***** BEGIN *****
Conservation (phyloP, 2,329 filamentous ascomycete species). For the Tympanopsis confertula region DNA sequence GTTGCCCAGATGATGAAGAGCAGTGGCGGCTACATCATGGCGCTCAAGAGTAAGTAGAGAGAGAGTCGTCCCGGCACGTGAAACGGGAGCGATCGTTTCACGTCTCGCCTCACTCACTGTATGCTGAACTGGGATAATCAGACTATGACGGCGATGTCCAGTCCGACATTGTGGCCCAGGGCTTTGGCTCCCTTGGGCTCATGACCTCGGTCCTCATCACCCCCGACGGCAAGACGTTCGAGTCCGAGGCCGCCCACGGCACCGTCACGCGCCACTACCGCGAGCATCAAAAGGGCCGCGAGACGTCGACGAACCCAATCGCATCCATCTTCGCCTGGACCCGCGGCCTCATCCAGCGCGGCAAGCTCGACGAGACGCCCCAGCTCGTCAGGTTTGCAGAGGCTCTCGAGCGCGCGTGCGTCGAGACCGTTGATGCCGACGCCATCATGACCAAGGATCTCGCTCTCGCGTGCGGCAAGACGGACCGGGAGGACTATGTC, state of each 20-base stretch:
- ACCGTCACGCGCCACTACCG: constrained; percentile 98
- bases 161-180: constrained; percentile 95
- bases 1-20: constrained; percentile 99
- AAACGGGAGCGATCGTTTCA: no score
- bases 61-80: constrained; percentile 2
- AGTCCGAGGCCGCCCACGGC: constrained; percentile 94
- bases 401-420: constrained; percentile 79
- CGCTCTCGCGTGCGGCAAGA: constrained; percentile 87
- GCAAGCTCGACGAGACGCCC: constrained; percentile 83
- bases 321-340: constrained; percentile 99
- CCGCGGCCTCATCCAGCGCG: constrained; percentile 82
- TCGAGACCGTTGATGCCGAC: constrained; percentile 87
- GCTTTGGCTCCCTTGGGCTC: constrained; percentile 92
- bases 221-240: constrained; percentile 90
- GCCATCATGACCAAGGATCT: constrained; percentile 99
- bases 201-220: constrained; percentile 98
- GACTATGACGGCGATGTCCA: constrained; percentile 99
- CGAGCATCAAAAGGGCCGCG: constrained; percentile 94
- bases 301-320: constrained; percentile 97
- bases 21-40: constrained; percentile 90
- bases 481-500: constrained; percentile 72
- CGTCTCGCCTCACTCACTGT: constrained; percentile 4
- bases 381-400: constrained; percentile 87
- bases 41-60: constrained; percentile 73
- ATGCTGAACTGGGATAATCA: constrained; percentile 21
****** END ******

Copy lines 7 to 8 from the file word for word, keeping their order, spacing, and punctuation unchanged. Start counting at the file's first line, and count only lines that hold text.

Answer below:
- AGTCCGAGGCCGCCCACGGC: constrained; percentile 94
- bases 401-420: constrained; percentile 79